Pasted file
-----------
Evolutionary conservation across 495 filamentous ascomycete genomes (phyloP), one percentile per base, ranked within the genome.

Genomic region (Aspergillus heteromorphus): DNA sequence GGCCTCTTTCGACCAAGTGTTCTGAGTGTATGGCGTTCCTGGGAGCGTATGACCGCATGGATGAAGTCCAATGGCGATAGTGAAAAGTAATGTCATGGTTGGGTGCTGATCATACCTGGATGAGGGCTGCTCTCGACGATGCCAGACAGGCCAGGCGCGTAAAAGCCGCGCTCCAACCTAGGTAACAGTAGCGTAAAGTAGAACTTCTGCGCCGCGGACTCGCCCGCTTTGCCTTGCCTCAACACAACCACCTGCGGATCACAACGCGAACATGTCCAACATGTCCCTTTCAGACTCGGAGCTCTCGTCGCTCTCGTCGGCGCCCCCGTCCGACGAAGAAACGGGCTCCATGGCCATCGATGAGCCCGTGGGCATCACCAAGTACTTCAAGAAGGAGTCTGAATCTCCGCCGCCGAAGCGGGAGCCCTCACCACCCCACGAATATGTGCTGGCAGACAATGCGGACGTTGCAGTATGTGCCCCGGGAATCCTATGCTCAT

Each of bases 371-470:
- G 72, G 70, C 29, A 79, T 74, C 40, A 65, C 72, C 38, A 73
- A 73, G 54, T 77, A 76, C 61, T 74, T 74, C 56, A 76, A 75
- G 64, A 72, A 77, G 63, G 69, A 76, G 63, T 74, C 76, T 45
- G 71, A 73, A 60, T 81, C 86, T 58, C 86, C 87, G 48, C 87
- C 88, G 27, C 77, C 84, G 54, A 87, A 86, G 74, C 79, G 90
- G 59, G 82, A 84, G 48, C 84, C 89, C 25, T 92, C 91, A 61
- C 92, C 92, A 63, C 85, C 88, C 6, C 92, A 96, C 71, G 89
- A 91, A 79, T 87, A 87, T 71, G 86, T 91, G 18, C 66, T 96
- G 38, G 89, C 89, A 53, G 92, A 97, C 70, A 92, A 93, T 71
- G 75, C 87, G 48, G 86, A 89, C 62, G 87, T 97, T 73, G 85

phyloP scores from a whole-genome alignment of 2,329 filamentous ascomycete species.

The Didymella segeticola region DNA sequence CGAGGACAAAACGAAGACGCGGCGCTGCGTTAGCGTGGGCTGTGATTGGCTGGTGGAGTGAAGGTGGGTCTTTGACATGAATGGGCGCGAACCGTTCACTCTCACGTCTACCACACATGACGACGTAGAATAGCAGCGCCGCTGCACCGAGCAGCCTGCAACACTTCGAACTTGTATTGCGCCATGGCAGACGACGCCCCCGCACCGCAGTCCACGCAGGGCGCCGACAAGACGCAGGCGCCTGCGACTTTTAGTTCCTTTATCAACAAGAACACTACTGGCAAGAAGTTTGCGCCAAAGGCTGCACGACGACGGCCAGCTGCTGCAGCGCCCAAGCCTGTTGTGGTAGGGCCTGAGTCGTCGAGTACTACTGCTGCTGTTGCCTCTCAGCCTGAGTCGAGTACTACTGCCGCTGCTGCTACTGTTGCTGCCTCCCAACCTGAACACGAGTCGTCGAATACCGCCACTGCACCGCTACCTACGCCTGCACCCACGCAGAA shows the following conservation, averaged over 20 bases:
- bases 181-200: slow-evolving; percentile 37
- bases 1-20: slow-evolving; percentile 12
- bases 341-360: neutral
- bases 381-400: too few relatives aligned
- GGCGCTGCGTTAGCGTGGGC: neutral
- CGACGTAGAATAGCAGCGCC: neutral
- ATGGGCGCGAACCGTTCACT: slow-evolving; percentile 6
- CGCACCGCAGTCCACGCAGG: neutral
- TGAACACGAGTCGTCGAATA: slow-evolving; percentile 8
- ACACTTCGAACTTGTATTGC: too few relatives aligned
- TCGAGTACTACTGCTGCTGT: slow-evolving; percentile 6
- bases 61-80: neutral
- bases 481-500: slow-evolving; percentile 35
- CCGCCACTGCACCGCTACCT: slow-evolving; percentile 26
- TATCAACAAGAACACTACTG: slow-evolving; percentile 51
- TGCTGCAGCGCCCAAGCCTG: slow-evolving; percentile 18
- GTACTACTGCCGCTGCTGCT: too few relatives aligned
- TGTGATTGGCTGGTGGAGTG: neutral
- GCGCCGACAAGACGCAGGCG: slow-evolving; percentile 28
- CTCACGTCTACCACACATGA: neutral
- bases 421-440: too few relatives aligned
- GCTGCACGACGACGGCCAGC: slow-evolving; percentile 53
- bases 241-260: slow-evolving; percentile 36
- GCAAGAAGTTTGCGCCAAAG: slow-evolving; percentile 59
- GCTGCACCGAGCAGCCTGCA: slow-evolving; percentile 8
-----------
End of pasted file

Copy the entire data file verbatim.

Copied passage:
Evolutionary conservation across 495 filamentous ascomycete genomes (phyloP), one percentile per base, ranked within the genome.

Genomic region (Aspergillus heteromorphus): DNA sequence GGCCTCTTTCGACCAAGTGTTCTGAGTGTATGGCGTTCCTGGGAGCGTATGACCGCATGGATGAAGTCCAATGGCGATAGTGAAAAGTAATGTCATGGTTGGGTGCTGATCATACCTGGATGAGGGCTGCTCTCGACGATGCCAGACAGGCCAGGCGCGTAAAAGCCGCGCTCCAACCTAGGTAACAGTAGCGTAAAGTAGAACTTCTGCGCCGCGGACTCGCCCGCTTTGCCTTGCCTCAACACAACCACCTGCGGATCACAACGCGAACATGTCCAACATGTCCCTTTCAGACTCGGAGCTCTCGTCGCTCTCGTCGGCGCCCCCGTCCGACGAAGAAACGGGCTCCATGGCCATCGATGAGCCCGTGGGCATCACCAAGTACTTCAAGAAGGAGTCTGAATCTCCGCCGCCGAAGCGGGAGCCCTCACCACCCCACGAATATGTGCTGGCAGACAATGCGGACGTTGCAGTATGTGCCCCGGGAATCCTATGCTCAT

Each of bases 371-470:
- G 72, G 70, C 29, A 79, T 74, C 40, A 65, C 72, C 38, A 73
- A 73, G 54, T 77, A 76, C 61, T 74, T 74, C 56, A 76, A 75
- G 64, A 72, A 77, G 63, G 69, A 76, G 63, T 74, C 76, T 45
- G 71, A 73, A 60, T 81, C 86, T 58, C 86, C 87, G 48, C 87
- C 88, G 27, C 77, C 84, G 54, A 87, A 86, G 74, C 79, G 90
- G 59, G 82, A 84, G 48, C 84, C 89, C 25, T 92, C 91, A 61
- C 92, C 92, A 63, C 85, C 88, C 6, C 92, A 96, C 71, G 89
- A 91, A 79, T 87, A 87, T 71, G 86, T 91, G 18, C 66, T 96
- G 38, G 89, C 89, A 53, G 92, A 97, C 70, A 92, A 93, T 71
- G 75, C 87, G 48, G 86, A 89, C 62, G 87, T 97, T 73, G 85

phyloP scores from a whole-genome alignment of 2,329 filamentous ascomycete species.

The Didymella segeticola region DNA sequence CGAGGACAAAACGAAGACGCGGCGCTGCGTTAGCGTGGGCTGTGATTGGCTGGTGGAGTGAAGGTGGGTCTTTGACATGAATGGGCGCGAACCGTTCACTCTCACGTCTACCACACATGACGACGTAGAATAGCAGCGCCGCTGCACCGAGCAGCCTGCAACACTTCGAACTTGTATTGCGCCATGGCAGACGACGCCCCCGCACCGCAGTCCACGCAGGGCGCCGACAAGACGCAGGCGCCTGCGACTTTTAGTTCCTTTATCAACAAGAACACTACTGGCAAGAAGTTTGCGCCAAAGGCTGCACGACGACGGCCAGCTGCTGCAGCGCCCAAGCCTGTTGTGGTAGGGCCTGAGTCGTCGAGTACTACTGCTGCTGTTGCCTCTCAGCCTGAGTCGAGTACTACTGCCGCTGCTGCTACTGTTGCTGCCTCCCAACCTGAACACGAGTCGTCGAATACCGCCACTGCACCGCTACCTACGCCTGCACCCACGCAGAA shows the following conservation, averaged over 20 bases:
- bases 181-200: slow-evolving; percentile 37
- bases 1-20: slow-evolving; percentile 12
- bases 341-360: neutral
- bases 381-400: too few relatives aligned
- GGCGCTGCGTTAGCGTGGGC: neutral
- CGACGTAGAATAGCAGCGCC: neutral
- ATGGGCGCGAACCGTTCACT: slow-evolving; percentile 6
- CGCACCGCAGTCCACGCAGG: neutral
- TGAACACGAGTCGTCGAATA: slow-evolving; percentile 8
- ACACTTCGAACTTGTATTGC: too few relatives aligned
- TCGAGTACTACTGCTGCTGT: slow-evolving; percentile 6
- bases 61-80: neutral
- bases 481-500: slow-evolving; percentile 35
- CCGCCACTGCACCGCTACCT: slow-evolving; percentile 26
- TATCAACAAGAACACTACTG: slow-evolving; percentile 51
- TGCTGCAGCGCCCAAGCCTG: slow-evolving; percentile 18
- GTACTACTGCCGCTGCTGCT: too few relatives aligned
- TGTGATTGGCTGGTGGAGTG: neutral
- GCGCCGACAAGACGCAGGCG: slow-evolving; percentile 28
- CTCACGTCTACCACACATGA: neutral
- bases 421-440: too few relatives aligned
- GCTGCACGACGACGGCCAGC: slow-evolving; percentile 53
- bases 241-260: slow-evolving; percentile 36
- GCAAGAAGTTTGCGCCAAAG: slow-evolving; percentile 59
- GCTGCACCGAGCAGCCTGCA: slow-evolving; percentile 8